Businesswoman's doorway to success
IOL / 10 JULY 2018 - 07:00 / LUYOLO MKENTANE
JOHANNESBURG - Businesswoman Annah Maringa has put her experience as a quality controller to good use by starting her company following sweeping retrenchments at her former workplace.
Maringa, 54, started her company Tshikvithi Trading in Soshanguve outside Pretoria in 2007, a year after being laid off from her stressful job as a quality controller at Apple Plastic SA in Rosslyn, where she worked for 15 years.
05/07/2018. Businesswoman Annah Maringa manufactures wooden doors from her home in Soshanguve. Picture: Oupa Mokoena/African News Agency (ANA)
The company, which is effectively run by women who are involved in every aspect of production, manufactures wooden doors such as twin doors, stable doors, pivot doors, single and double garage doors, and normal house doors. They cost anything from R1 800 up to a cool R14 000 a piece.
Maringa manufactures the doors from her workshop in the township. It has ample space at the back which serves as a storage facility for completed products. Her staff compliment, which includes three women as full-time employees, not only manufacture the doors, but are also responsible for installing them at the clients’ homes.
Maringa, who is the company’s chief designer, says her designs infuse both her love for flowers and contemporary African patterns.
“I also help clients come up with their preferred designs and specifications. I must say that people love my designs because they authentic. You will never find them in any furniture shop,” she says.
She maintains that she has no competition in Soshanguve and now plans to expand her business through other product offerings in an effort to entrench her company.
The Small Enterprise Development Agency (Seda), an entity under the Department of Small Business Development, took notice of Maringa’s work in 2017 and supplied her with industrial machines to help run the business more efficiently.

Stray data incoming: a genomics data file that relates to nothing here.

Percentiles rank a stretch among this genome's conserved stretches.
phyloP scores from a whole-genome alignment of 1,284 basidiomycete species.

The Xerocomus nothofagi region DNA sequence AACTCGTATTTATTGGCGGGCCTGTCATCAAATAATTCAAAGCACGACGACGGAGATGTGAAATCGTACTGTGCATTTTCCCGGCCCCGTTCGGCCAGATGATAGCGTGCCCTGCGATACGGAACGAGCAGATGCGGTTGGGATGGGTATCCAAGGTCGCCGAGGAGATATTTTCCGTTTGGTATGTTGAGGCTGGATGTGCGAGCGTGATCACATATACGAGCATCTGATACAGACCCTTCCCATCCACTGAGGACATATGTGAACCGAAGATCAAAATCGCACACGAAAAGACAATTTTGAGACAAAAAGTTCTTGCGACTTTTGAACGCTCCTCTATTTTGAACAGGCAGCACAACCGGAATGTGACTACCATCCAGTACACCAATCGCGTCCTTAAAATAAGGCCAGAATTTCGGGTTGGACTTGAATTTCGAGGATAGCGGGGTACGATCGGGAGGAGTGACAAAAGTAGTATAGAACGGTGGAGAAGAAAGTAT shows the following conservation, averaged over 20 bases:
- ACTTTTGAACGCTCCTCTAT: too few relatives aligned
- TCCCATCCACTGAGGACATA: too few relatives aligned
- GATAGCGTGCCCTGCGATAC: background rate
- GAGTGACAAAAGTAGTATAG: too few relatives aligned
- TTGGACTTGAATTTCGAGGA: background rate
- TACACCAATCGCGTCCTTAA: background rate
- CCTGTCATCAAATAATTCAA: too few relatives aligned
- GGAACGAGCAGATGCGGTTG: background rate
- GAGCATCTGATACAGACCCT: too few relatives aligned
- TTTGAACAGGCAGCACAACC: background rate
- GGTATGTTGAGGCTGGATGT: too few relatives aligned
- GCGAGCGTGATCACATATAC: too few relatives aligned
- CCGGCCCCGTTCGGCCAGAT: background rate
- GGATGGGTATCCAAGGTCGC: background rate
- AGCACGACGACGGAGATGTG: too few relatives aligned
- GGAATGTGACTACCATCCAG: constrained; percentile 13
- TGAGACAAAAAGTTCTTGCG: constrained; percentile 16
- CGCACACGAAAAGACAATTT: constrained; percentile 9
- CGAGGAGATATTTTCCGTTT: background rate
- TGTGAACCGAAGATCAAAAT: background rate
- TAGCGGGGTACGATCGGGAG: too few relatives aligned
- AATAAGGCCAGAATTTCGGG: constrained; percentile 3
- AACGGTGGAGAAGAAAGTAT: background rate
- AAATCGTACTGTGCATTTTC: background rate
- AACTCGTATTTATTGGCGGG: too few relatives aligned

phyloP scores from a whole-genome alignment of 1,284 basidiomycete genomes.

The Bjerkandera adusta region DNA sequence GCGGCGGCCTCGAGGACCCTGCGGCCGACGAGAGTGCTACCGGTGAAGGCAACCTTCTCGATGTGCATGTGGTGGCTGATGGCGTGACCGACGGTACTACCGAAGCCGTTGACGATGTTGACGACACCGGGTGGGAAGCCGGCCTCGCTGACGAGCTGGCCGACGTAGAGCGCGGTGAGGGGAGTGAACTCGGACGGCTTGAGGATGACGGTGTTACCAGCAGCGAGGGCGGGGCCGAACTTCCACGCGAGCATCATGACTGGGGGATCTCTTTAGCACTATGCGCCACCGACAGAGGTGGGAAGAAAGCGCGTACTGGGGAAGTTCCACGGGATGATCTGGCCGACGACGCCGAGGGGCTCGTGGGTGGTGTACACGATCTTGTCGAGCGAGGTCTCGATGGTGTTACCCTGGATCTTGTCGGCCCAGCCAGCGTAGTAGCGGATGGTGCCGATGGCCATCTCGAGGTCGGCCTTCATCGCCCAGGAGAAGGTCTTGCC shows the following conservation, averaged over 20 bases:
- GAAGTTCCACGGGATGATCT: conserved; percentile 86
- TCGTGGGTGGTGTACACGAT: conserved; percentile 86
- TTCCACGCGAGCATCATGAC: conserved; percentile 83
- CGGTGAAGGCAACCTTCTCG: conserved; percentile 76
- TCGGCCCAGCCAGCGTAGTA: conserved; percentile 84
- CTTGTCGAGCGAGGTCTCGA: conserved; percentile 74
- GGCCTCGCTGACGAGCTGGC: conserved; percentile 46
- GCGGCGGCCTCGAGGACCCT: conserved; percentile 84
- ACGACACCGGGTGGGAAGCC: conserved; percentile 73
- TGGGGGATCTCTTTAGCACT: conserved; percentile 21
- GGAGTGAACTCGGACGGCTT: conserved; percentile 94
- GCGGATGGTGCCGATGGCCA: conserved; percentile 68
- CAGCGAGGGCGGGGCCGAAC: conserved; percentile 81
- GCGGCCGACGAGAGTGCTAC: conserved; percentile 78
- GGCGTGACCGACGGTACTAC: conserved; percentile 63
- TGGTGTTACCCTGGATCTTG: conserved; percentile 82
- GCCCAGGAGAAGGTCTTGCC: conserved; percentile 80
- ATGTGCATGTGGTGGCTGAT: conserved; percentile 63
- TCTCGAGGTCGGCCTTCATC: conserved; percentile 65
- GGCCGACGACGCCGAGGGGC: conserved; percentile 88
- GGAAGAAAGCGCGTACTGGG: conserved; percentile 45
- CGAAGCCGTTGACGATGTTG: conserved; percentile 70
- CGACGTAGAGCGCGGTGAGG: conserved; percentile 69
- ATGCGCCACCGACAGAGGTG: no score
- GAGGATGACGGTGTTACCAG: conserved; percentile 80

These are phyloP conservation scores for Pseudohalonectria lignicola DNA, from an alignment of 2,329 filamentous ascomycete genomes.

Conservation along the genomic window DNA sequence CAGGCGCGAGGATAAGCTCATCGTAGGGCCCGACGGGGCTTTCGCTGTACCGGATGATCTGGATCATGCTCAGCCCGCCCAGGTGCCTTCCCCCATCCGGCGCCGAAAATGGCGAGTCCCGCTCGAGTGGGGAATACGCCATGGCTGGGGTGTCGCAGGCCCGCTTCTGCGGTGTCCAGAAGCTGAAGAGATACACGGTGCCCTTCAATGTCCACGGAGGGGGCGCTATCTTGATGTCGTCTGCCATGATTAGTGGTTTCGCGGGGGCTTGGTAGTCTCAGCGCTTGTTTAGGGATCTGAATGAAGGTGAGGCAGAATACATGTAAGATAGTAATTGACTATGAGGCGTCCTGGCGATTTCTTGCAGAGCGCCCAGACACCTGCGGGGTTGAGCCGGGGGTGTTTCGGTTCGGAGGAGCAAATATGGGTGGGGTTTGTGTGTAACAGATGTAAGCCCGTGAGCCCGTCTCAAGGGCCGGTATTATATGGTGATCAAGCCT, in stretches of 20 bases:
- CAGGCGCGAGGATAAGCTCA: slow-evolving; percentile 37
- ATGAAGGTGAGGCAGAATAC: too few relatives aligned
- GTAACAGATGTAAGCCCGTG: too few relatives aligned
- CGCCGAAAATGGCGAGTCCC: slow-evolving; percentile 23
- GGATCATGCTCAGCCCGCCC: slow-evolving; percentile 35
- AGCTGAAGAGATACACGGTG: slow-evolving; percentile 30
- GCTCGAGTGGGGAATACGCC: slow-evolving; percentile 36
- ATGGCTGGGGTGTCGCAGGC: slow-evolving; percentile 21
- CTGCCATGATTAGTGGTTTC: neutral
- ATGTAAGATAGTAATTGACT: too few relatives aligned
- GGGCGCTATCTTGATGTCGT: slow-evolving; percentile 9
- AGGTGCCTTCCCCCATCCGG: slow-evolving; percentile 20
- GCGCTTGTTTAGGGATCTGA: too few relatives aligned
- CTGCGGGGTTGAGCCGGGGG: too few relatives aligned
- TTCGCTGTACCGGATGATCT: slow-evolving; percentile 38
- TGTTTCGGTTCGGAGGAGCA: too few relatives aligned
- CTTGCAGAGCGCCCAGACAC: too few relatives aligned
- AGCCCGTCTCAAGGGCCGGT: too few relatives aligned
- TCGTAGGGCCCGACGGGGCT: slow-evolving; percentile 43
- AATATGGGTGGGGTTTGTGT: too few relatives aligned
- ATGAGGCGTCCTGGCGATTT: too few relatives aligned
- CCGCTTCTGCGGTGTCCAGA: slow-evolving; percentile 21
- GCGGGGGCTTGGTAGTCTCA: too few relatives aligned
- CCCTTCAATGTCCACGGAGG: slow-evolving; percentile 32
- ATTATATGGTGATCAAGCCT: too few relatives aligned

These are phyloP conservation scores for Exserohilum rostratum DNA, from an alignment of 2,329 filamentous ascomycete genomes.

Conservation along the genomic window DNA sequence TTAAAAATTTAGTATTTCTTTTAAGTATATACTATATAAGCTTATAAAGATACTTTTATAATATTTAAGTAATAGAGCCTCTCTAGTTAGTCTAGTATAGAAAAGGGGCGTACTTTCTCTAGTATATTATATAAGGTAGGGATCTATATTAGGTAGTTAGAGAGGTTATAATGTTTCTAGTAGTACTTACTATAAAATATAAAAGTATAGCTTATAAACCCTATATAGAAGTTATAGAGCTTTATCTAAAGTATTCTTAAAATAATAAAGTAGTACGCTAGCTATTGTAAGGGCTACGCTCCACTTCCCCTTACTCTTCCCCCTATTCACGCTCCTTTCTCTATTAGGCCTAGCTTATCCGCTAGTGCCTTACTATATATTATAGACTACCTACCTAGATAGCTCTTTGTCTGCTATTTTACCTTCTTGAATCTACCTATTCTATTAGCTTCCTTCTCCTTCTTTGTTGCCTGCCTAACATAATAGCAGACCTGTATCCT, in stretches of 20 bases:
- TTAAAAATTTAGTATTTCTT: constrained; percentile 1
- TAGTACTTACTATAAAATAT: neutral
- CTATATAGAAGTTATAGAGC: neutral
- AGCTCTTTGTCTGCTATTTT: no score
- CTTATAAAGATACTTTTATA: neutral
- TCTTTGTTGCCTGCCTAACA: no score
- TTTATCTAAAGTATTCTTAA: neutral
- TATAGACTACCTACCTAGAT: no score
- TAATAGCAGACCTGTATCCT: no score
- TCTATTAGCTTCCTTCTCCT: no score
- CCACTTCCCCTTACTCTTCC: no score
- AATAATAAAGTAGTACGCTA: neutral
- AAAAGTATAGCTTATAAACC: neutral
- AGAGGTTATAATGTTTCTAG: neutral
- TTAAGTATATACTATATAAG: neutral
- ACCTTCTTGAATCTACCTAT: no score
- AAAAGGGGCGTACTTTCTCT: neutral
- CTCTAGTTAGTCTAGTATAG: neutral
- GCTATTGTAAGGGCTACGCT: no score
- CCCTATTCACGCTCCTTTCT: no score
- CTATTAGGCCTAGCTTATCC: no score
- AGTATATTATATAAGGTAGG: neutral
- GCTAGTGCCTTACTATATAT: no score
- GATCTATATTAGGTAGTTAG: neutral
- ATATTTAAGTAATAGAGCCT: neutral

“When we started out in this manufacturing business, we had these small D.I.Y machines which don’t really last. We gradually moved to better and bigger machines as we scaled up the business and received more clients,” says, adding that the Seda machinery donation couldn’t have come at a better time.
“I’d say I’m Number 1 in terms of what I do here in the township. I don’t have competition. There’s one guy who also tried his hand in this business but he closed shop because he couldn’t keep up I guess,” she says, who works with her daughter Desiree, 28.
As part of their growth strategy they started manufacturing aluminium doors in June 2017 to leverage on their demand and growing popularity.
“I want to grow the firm and create more job opportunities. This skill is scarce around here, so I’d love to teach others so that they could become independent one day, especially the youth,” she says.
Maringa says one of her plans is to branch out to other profitable parts of Gauteng, such as Johannesburg.
“I’d also love tow supply hardware stores with our beautiful, strong doors. That’s what I want to work towards achieving.”
Maringa says she surmounted many challenges for her company to be where it is today.
“One of the challenges pertained to customers who failed to settle their debts. They’d pay the deposit which then allowed me to install whatever doors they wanted, but they would often fail to settle the outstanding amount,” says Maringa, adding that she now strictly accepts cash and lay-byes.
Besides that, she also had to persuade her husband to allow her to pursue the business.
“My husband would say, ‘This kind of work is an exclusive preserve of men, you can’t do it.’ The fact that I’m here today shows that you must follow your dreams no matter what.”
She says her former colleagues that she was retrenched with are in total awe of what she’s achieved. “I just love watching them pick up their jaws from the floor when they visit the company.”
Disclaimer - The views expressed here are not necessarily those of the BEE CHAMBER